What a sorry month. President Barack Obama has apologized for the troubled rollout of the Affordable Care Act. And Toronto Mayor Rob Ford seems to be on an apology tour, saying he's sorry for drunkenness, for smoking crack, for crude sexual comments and for once saying on video that he wanted to kill someone. To help people follow along, Toronto journalist Matt Elliott created a game called "Rob Ford Apology Bingo," with boxes listing various Ford responses to criticism, such as "Drunken stupor" and "First to say I'm not perfect." So far, Elliott is making no apologies for that.
1 The U.S. government has officially apologized for slavery, mistreatment of native Americans, the overthrow of Hawaii's native leaders in 1893, the Tuskegee syphilis study, the Japanese internment in World War II, the protection of Gestapo officer Klaus Barbie after the war and other mistakes and misdeeds. But the U.S. has said explicitly it will not apologize for dropping atomic bombs on Japan to end World War II. And after the downing of an Iranian jetliner in 1988, the U.S. said it regretted the loss of innocent life and paid compensation, but it never formally apologized.
2. One of the most famous apologies of recent decades was preacher Jimmy Swaggart's tearful, televised "I Have Sinned" sermon in 1988 in Baton Rouge, La. Caught with a prostitute, Swaggart apologized to his wife, his son, his church, his fellow evangelists and his God. Three years later he was found with a hooker again, but this time he told his congregation: "The Lord told me it's flat none of your business."
3 A candidate for the most-belated mea culpa came from the Roman Catholic Church, which admitted in 1992 that it shouldn't have punished Galileo Galilei 360 years earlier for suggesting the planets revolved around the sun.
4 In 1934, Japanese Emperor Hirohito was visiting the city of Kiryu when his entourage was directed on the wrong route. The mistake meant people along the road weren't properly dressed, and he arrived at his destination before the reception committee was ready for him. About a week later, all of Kiryu's 65,000 residents faced southeast to the palace at Tokyo and observed a minute of silent prayer to express their apologies.
5 The art of public apologies includes the "if" apology ("I'm sorry if you were offended") and the autopilot apology ("mistakes were made"). There's also the surgical apology, as shown by George W. Bush after a 2000 campaign gaffe in Naperville. An open mic caught Bush telling running mate Dick Cheney that New York Times reporter Adam Clymer was "a major league (expletive)." Bush later said: "I regret that a private comment I made to the vice presidential candidate made it through the public airways." But he didn't express regret for saying it, and he didn't apologize to Clymer.
6 After The Associated Press' Edward Kennedy and other reporters witnessed the Nazis' formal surrender on May 7, 1945, allied censors ordered them to keep it secret for 36 hours so the Soviets could stage another ceremony. But Kennedy heard the news on German radio and decided to go with the story right away, in one of the biggest scoops in history. His reward? The AP fired him. Sixty-seven years later, the news agency apologized. "It was a terrible day for the AP," president Tom Curley said. "It was handled in the worst possible way." The apology was too late for Kennedy; he died in a traffic accident in 1963.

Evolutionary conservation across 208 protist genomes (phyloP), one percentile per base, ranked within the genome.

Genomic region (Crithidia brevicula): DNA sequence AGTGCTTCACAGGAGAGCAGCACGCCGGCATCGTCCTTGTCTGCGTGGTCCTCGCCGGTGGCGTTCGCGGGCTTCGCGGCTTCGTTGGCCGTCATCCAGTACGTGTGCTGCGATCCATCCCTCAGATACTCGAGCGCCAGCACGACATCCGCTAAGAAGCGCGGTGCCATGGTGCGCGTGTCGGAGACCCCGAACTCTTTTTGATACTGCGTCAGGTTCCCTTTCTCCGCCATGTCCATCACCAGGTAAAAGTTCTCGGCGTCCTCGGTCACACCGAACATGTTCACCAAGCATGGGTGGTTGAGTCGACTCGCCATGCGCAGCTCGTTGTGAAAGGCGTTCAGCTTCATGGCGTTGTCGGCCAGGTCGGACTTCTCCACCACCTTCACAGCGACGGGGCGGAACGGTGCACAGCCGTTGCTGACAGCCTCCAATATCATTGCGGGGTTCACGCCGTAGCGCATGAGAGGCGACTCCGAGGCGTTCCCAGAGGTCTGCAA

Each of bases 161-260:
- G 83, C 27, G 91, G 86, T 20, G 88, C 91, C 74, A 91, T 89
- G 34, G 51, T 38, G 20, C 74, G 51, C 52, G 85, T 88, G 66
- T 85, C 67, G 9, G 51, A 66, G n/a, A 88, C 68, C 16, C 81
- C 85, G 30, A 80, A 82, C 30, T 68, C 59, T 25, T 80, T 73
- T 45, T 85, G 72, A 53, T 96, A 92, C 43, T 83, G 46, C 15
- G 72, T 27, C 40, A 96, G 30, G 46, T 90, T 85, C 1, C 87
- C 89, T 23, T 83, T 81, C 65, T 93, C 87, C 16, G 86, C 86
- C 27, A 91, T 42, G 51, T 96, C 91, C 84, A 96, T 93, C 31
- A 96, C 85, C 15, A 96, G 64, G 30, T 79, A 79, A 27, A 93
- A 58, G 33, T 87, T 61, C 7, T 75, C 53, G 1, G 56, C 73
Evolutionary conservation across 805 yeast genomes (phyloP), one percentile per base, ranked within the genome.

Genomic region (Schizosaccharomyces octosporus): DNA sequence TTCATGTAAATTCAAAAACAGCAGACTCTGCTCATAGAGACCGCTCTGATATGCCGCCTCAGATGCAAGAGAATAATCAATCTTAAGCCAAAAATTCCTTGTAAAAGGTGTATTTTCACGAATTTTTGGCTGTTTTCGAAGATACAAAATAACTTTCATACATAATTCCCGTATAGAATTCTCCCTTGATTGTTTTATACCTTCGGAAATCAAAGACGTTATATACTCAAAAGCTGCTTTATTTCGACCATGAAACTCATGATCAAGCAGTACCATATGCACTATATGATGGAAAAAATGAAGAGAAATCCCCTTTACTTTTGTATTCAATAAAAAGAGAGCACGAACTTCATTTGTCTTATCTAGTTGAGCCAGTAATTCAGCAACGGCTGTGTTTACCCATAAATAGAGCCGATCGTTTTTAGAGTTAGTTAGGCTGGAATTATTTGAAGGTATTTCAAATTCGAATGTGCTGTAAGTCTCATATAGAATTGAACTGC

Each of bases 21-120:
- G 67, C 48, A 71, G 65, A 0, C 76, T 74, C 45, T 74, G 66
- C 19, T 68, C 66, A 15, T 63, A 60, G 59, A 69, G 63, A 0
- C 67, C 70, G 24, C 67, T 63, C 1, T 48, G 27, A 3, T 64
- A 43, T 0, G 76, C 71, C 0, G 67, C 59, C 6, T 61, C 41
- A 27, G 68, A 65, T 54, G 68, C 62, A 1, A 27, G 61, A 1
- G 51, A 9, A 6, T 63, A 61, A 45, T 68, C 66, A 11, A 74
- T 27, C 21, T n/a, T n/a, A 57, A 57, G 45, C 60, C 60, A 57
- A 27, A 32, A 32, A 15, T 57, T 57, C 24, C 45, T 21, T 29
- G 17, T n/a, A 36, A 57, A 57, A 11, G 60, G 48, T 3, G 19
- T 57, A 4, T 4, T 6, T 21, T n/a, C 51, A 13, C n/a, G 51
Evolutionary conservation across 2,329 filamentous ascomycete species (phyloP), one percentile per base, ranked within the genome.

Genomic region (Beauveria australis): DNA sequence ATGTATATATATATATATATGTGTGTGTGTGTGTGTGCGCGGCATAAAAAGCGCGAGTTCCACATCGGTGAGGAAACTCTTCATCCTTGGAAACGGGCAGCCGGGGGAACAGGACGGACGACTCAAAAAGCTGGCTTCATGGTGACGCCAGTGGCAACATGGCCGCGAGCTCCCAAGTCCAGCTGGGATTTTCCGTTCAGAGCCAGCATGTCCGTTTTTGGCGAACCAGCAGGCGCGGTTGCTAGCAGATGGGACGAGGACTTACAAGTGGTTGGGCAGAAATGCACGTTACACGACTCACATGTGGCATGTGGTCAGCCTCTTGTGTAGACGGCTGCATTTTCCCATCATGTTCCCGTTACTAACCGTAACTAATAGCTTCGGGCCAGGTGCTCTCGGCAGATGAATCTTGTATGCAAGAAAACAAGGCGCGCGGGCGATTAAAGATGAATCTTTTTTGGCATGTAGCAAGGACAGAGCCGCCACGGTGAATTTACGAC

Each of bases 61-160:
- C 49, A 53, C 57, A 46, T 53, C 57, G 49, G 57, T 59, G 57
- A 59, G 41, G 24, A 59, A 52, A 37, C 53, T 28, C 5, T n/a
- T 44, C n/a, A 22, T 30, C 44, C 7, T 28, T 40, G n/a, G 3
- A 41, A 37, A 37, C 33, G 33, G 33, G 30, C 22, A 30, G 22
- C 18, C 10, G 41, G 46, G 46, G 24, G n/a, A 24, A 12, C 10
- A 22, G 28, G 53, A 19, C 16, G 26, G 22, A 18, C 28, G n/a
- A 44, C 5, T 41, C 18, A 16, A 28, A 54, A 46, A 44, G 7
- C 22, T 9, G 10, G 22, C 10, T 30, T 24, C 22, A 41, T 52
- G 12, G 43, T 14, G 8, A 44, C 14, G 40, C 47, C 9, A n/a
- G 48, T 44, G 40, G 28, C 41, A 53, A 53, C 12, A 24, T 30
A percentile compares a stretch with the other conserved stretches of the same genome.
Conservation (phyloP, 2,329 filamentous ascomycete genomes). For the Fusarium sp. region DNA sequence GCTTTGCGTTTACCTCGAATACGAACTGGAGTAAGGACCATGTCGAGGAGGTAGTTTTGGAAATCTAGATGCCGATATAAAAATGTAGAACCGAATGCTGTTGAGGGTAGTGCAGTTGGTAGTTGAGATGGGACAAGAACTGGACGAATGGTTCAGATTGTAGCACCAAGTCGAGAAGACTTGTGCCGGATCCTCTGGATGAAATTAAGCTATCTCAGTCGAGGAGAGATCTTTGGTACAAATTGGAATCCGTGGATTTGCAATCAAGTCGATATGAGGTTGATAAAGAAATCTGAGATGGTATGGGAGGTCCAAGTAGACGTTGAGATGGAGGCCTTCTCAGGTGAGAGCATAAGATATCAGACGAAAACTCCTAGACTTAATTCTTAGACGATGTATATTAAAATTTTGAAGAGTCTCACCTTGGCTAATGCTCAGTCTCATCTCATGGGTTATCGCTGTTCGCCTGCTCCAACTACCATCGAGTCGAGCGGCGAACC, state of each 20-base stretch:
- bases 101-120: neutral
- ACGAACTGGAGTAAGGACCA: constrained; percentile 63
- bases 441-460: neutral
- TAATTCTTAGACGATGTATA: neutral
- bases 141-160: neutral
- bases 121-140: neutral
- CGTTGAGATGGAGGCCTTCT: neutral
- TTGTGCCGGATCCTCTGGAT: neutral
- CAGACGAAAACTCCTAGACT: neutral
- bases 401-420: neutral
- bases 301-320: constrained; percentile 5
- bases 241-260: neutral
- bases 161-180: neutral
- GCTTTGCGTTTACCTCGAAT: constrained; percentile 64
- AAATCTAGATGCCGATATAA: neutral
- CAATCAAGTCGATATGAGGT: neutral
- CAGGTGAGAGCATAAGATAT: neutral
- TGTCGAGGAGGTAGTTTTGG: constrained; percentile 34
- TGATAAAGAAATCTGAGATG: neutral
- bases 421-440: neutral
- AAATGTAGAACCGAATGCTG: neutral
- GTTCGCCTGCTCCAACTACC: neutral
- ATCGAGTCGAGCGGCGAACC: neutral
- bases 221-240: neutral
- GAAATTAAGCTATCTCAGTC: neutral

7 After an amphetamine-pumped Johnny Cash started a wildfire in Los Padres National Forest in California in 1965, the blaze devastated the endangered condor population: 49 of the region's 53 birds were killed. At a deposition later, he was asked if he started the fire. He responded, "No. My truck did, and it's dead, so you can't question it." (He admitted in his autobiography that he was also high during the questioning.) He was then asked if he felt bad about what happened to the birds. He unapologetically said, "I don't give a damn about your yellow buzzards. Why should I care?"
8 Holy Roman Emperor Henry IV, who was excommunicated after calling for Pope Gregory VII's resignation and appointing his own bishops, stood barefoot in the snow for three days in January 1077 to apologize in the hope that the Holy Father would lift the excommunication. Gregory did so, but Henry was back at it in a few years and was excommunicated again.
9 After Madonna received a bouquet of hydrangeas from a fan in 2011, she sniffed, "I absolutely loathe hydrangeas." The negative reaction to Madonna's remark inspired her to produce a short video in which she pretended to apologize to hydrangeas but then stomped on them and said she liked roses better.
10 Apologies are generally seen as gracious gestures, but George Steinbrenner was an exception to the rule. The New York Yankees owner issued a written apology to Yankees fans after his team lost the 1981 World Series. That not only annoyed his own players but seemed to disparage the team that had won, the Los Angeles Dodgers.
Mark Jacob is a deputy metro editor at the Tribune; Stephan Benzkofer is the Tribune's weekend editor.
SOURCES: "The Politics of Official Apologies" by Melissa Nobles; "Lives of the Popes" by Richard P. McBrien; "The Church in History" by B.K. Kuipe; "Mea Culpa: A Sociology of Apology and Reconciliation" by Nicholas Tavuchis; "Cash: The Autobiography" by Johnny Cash; "The Art of the Public Grovel" by Susan Wise Bauer; "The Role of Apology in International Law" by Richard B. Bilder; americanrhetoric.com; upenn.com; wsj.com; metronews.ca; pinstripealley.com; nj.com; usmagazine.com; Chicago Tribune; BBC News; Los Angeles Times.Copyright © 2014, The Baltimore Sun